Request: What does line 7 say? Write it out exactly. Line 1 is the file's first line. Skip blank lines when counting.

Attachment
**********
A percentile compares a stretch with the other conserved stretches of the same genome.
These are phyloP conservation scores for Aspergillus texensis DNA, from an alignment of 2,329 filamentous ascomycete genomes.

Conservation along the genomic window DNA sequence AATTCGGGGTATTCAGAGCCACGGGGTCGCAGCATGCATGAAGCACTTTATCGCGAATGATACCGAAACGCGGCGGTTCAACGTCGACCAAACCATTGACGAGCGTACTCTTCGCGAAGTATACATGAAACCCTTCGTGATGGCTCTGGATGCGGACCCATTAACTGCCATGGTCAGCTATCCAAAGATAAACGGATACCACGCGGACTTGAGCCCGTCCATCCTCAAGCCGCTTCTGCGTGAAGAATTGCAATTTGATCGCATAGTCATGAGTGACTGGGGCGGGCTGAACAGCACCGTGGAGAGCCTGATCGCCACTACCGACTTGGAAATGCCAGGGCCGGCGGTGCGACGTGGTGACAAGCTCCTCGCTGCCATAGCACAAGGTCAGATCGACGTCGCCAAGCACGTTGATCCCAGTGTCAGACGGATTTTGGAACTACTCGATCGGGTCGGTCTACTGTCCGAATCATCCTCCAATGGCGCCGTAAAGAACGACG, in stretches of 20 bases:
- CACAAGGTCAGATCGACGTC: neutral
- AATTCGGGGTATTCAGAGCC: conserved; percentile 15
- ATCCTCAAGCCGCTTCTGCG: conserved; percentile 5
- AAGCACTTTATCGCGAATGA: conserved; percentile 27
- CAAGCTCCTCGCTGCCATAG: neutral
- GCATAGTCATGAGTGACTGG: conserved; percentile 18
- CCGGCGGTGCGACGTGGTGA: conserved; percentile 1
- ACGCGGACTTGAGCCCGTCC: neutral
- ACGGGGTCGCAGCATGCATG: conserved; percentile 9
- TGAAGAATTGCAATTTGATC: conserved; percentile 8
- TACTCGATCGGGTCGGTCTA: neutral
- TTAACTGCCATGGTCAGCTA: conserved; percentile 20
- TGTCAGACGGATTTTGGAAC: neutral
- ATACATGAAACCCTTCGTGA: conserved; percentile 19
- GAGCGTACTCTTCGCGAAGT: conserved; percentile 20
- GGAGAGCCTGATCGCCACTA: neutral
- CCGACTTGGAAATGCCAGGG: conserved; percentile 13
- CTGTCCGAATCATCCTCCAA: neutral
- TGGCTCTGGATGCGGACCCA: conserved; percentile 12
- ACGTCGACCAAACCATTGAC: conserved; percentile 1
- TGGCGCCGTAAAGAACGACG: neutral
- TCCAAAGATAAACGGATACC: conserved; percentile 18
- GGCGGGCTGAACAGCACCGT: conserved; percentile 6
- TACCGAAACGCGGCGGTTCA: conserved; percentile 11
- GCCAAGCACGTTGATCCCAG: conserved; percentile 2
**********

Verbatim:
- AAGCACTTTATCGCGAATGA: conserved; percentile 27